Category Archives: Employment Counseling & Workplace Claims Prevention

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Screening for COVID-19? Update Your Protocol!

Employers screening for COVID-19 should consider updating their screening and other protocols following new guidance issued by the U.S. Centers for Disease Control (CDC) and a new study on how long the coronavirus can live on surfaces.

The new definition greatly expands persons who will be considered close contacts, and is just the latest change prompted by what scientists have … Continue Reading

New York State Releases Guidance on the State’s New Sick Leave Law

New York employers waiting for clarification on the newly effective New York State Sick Leave Law (“Sick Leave Law”) need wait no longer: on October 20, 2020, the state issued initial guidance – titled the New York State Paid Sick Leave FAQ (the “Guidance”) – interpreting the law.

The Sick Leave Law applies to all private sector workers in the … Continue Reading

Can Employers Require that Employees Get the Flu Shot?

Flu season is upon us. Can employers require a flu shot? More importantly, should they?

The Centers for Disease Control and Prevention (CDC) emphasizes that getting a flu vaccine this year is “more important than ever during 2020-2021 to protect yourself and the people around you from flu, and to help reduce the strain on healthcare systems responding to the … Continue Reading

COVID-19 Related Litigation Surges: What Employers Can Do To Minimize Exposure

The much-anticipated surge of COVID-19 pandemic-related litigation has begun. As the pandemic continues to lay siege to the United States economy, claimants’ lawyers and government agencies have begun setting their sights on employers.… Continue Reading

Use of Form I-765 Approval Notices for I-9 Verification Due to COVID-19

Employers who accept certain Form I-765 Approval Notices specifically approved during the pandemic for I-9 documentation purposes must reverify the employees presenting such documents no later than December 1, 2020. Delays in production of Employment Authorization Documents (EADs) due to the COVID-19 pandemic have forced some foreign national workers to experience a lapse in employment authorization or to postpone employment … Continue Reading

Traps for the Unwary: Responding When An Employee Quits

You may have been there: a valuable employee angered by some new development, announces “I quit!” and storms out, then shows up for work the next day as though nothing happened. Or a rapidly failing underperformer submits a written resignation, but it’s not effective until 60 days later. What’s an employer to do? Can/should an employer march them out the … Continue Reading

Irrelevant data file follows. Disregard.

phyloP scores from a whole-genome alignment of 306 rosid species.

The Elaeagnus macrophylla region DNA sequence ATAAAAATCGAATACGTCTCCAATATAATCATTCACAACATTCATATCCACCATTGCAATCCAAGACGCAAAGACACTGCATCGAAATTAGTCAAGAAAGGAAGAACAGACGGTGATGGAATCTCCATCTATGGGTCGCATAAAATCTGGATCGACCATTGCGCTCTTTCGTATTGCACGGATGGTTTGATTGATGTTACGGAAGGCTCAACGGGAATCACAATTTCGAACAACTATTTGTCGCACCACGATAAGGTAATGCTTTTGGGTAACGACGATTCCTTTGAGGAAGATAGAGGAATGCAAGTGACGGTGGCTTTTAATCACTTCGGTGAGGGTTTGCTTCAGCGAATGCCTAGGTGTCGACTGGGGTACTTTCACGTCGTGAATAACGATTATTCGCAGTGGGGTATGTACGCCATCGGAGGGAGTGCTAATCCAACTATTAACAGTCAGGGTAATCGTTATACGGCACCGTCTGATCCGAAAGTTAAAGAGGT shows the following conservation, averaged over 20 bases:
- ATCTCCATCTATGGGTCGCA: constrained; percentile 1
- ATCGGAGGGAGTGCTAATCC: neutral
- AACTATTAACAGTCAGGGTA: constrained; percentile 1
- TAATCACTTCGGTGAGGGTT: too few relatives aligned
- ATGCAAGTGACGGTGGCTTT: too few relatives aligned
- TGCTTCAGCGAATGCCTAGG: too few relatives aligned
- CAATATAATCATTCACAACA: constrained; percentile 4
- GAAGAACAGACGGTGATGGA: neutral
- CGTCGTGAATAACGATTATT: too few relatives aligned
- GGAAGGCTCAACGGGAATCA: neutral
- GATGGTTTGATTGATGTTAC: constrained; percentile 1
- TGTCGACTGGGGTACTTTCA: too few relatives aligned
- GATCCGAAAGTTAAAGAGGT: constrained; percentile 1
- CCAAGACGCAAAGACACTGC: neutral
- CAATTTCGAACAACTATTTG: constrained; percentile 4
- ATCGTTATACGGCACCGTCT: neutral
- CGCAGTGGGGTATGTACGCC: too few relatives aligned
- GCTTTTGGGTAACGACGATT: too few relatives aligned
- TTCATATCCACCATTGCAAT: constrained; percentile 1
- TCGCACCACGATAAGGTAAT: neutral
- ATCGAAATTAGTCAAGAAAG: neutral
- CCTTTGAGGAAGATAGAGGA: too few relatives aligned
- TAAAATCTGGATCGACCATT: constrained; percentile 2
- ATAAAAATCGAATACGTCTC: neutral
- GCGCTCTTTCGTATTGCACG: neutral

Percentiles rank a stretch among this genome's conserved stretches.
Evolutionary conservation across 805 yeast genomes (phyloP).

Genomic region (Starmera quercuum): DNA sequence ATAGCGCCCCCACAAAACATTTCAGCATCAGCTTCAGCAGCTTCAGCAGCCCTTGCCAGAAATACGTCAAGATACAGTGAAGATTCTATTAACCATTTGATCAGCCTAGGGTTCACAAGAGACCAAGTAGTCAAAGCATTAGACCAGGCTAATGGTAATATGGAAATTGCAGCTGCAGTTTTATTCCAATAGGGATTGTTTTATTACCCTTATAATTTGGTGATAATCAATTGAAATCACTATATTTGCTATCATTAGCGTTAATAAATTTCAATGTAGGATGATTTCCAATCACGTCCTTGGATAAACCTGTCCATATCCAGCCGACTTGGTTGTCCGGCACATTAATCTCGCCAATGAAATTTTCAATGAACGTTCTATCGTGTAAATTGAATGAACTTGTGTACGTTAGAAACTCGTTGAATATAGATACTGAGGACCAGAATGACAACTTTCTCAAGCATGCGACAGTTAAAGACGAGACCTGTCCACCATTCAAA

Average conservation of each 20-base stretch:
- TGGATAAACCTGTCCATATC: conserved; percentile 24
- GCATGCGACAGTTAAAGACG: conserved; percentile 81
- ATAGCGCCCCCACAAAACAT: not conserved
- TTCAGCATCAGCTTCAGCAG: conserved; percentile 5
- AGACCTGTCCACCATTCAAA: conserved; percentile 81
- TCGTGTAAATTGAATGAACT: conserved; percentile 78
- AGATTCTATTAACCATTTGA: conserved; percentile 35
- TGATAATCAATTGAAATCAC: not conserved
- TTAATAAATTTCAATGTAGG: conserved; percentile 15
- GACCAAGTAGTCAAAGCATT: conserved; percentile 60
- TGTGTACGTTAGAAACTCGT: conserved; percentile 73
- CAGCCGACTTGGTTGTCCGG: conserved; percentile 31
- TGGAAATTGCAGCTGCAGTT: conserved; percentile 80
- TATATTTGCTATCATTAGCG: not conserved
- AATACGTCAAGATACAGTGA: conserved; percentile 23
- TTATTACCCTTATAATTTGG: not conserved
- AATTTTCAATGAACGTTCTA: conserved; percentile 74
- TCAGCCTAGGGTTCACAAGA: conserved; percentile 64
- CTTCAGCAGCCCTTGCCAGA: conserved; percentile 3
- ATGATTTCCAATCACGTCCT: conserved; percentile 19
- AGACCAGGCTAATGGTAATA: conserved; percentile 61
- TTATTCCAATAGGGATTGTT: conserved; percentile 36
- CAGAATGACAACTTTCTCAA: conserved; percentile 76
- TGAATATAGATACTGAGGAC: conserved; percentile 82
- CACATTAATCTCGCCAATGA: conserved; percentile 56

Background Checks and the Fair Credit Reporting Act: Keep It Simple!

Employers who conduct background checks, beware! It might be time to revisit your standard documents and screening processes to ensure they comply with the Fair Credit Reporting Act (FCRA). The number of lawsuits brought under the FCRA has more than doubled since 2009. FRCA litigation was the highest on record at the close of 2019, and continues to rise. Many … Continue Reading

Department of Labor Addresses Court Ruling By Issuing New FFCRA Leave Regulations

In response to a New York federal court striking certain aspects of the Department of Labor’s regulations interpreting the Families First Coronavirus Response Act (FFCRA), last week the DOL issued a revised Temporary Rule (the “Revised Rule”), in some ways resisting and in others yielding to the court’s ruling. In particular, the Revised Rule maintains the DOL’s prior positions … Continue Reading

Employees Are Responsible for Logging Remote Work Hours

Employers have struggled with identifying remote working hours for non-exempt employees juggling telework, child care and/or virtual learning during the pandemic. Employees will now bear the burden of properly recording those hours, under new enforcement guidance issued by the Department of Labor (DOL) in late August.… Continue Reading

Labor Day – More than just Barbecues and Parades

As summer winds downs, employers and employees alike look forward to a leisurely three-day weekend typically spent with family and friends, enjoying the remaining days of summer warmth, perhaps readying kids to go back to school or college. Except this Labor Day will likely be anything but typical. With crowded activities such as parades and fireworks displays canceled due to … Continue Reading

Screening Employees for Symptoms: Perils and Pointers

Screening employees for symptoms of COVID-19 is critical to limiting both the spread of the virus and a company’s exposure to claims that it did not do enough to protect its employees. But screening itself can create other liabilities, so you will want to be sure your process follows recommended federal, state and local regulations and guidance. Both the U.S. … Continue Reading

Longer Than Expected Layoffs May Trigger Notice Requirements

Back in the spring, when COVID-19 first forced the shutdown of many businesses, did your company temporarily furlough or lay off workers? If so, pay attention to that calendar, as six months may be rapidly approaching. As we noted in our prior blog, certain layoffs and reductions in hours that last longer than six months trigger federal notice requirements … Continue Reading